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Exploring the potential of acupressure in treating migraines and sleep issues


In this study, Iranian researchers examined the impact of self-administered acupressure on sleep quality and fatigue among patients with migraine. Their results were published in the journal Complementary Therapies in Clinical Practice.

  • Poor sleep quality and fatigue are two of the most common complaints associated with migraine. These problems contribute to the development of severe headaches.
  • This double-blind, randomized controlled trial involved 76 patients from the neurology clinic of Valiasr (PBUH) teaching hospital, all of whom suffered from migraine without aura.
  • The researchers randomly assigned these patients to either an acupressure group or a sham acupressure group.
  • They used a demographic questionnaire, the Pittsburg Sleep Quality Index and the Fatigue Severity Scale to collect data from the patients.
  • Both groups were trained for four consecutive weeks to apply acupressure on acupoints and sham points, respectively, three times weekly at bedtime.
  • The researchers analyzed the data using Chi-square, independent-sample t, paired-sample t and ANCOVA tests at the significance level of less than 0.05.
  • After controlling sleep quality mean scores at baseline, the researchers found no significant difference between the sleep quality of the two groups after intervention.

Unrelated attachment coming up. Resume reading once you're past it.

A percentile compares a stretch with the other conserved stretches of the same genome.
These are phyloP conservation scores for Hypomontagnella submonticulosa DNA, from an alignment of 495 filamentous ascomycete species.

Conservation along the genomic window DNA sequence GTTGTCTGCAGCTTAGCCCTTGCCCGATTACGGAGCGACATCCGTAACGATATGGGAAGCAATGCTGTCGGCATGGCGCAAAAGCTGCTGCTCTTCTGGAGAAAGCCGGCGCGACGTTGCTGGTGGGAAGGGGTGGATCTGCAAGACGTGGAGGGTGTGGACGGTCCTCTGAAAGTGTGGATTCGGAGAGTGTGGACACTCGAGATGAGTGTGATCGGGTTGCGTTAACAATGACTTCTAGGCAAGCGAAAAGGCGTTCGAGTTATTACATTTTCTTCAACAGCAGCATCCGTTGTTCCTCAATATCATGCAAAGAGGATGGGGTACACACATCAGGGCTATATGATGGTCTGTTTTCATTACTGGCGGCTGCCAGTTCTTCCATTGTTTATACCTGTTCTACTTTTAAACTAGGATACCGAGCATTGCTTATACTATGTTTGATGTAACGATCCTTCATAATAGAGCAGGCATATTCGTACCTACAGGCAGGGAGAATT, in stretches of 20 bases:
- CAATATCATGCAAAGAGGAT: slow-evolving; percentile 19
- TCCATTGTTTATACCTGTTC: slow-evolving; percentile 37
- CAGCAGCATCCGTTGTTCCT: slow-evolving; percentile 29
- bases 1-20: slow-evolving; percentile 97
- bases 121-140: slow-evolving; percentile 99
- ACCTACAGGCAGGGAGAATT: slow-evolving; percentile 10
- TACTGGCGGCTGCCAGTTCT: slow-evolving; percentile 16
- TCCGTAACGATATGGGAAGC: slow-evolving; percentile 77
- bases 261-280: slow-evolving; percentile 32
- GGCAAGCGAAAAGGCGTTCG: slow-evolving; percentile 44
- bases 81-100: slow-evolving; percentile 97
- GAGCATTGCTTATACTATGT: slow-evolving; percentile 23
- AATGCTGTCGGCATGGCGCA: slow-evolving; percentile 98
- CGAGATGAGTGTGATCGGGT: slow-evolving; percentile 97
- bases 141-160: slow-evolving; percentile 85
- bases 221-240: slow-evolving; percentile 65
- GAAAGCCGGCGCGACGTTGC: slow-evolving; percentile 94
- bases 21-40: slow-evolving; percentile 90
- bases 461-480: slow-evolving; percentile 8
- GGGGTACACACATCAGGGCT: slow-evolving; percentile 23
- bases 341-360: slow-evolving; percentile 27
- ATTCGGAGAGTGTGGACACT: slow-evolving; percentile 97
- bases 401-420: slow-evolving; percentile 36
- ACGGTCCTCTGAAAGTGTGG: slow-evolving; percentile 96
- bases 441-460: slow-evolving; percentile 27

• On the other hand, the mean scores for fatigue significantly decreased in both the acupressure and sham acupressure groups.
  • The decrease in the acupressure group was significantly greater than the decrease in the sham acupressure group.

Based on these findings, the researchers concluded that acupressure is a non-invasive and non-pharmacological therapy that can significantly reduce fatigue in patients with migraine.

Journal Reference:

Vagharseyyedin SA, Salmabadi M, Bahramitaghanaki H, Riyasi H. THE IMPACT OF SELF-ADMINISTERED ACUPRESSURE ON SLEEP QUALITY AND FATIGUE AMONG PATIENTS WITH MIGRAINE: A RANDOMIZED CONTROLLED TRIAL. Complementary Therapies in Clinical Practice. May 2019;35:374–380. DOI: 10.1016/j.ctcp.2018.10.011



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